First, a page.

I have to fully disagree on this. The "end-game" focus of this game should be the players fighting over existing resources and building their civilization.  I don't think anyone who backed this game wanted something Theme Park-esque like Guild Wars, FFXIV or WoW.
    I never said it had to be "theme park-esque", just that there would be things to do for people who are max level, if that's building a civilization and fighting other factions then awesome.  
    Right.
    So... my original point is that you made a long list of suggestions that mostly just polished the old features and mechanics that everyone is tired of while completely ignoring  the revo features and mechanics Ashes will implement to revolutionize the genre.

    Semantics.  You're literally fighting with yourself, I never said any of these things were bad lol.
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    It's not really semantics.
    Basically you posted a long list of polishes that would make WoW 3.0 shine, rather than address the Ashes game design.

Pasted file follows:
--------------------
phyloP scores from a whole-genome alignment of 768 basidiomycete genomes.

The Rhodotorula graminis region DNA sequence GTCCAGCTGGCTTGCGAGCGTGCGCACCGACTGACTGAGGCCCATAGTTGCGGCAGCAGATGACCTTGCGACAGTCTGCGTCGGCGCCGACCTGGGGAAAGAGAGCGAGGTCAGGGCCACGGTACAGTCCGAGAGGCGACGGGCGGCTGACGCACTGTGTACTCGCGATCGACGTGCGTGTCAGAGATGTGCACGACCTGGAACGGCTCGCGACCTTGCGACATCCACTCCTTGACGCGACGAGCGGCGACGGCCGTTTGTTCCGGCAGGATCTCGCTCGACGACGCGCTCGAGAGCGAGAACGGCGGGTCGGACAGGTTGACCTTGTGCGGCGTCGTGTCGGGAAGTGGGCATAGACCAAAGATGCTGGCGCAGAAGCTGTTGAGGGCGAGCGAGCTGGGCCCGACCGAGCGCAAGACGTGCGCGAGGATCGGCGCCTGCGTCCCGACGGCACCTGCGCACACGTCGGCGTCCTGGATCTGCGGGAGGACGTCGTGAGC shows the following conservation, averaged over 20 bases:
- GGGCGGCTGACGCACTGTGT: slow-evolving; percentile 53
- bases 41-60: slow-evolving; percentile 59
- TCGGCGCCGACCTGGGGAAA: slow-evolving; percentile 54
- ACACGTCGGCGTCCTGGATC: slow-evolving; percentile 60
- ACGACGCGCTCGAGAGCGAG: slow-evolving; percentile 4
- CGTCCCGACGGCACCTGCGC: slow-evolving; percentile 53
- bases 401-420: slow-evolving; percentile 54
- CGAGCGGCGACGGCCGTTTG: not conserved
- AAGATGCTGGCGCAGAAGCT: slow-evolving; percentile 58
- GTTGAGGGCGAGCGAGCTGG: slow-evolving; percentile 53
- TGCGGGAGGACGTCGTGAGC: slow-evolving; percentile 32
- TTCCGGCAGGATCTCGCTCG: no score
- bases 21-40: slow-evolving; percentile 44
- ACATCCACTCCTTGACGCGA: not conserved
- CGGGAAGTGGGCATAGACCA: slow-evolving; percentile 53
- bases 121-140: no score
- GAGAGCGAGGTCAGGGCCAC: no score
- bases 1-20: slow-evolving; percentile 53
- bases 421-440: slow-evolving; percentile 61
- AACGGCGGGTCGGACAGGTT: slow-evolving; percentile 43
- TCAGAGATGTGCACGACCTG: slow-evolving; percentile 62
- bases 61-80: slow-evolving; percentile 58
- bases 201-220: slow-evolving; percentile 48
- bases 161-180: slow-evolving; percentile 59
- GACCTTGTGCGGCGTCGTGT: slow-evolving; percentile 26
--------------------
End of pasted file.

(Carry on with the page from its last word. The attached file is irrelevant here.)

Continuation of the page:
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    Dygz said:
    It's not really semantics.
    Basically you posted a long list of polishes that would make WoW 3.0 shine, rather than address the Ashes game design.

    You are awere this game does have endgame? High level nodes will create high level events, this is ashes endgame. There are also high level dungeons, the hardest dungeon in game will naturally become eng game, weather you want it or not. End game is simply the hardest content of the game.
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    I agree with the points you covered! But I am positive AoC will have you covered based on the things they told us!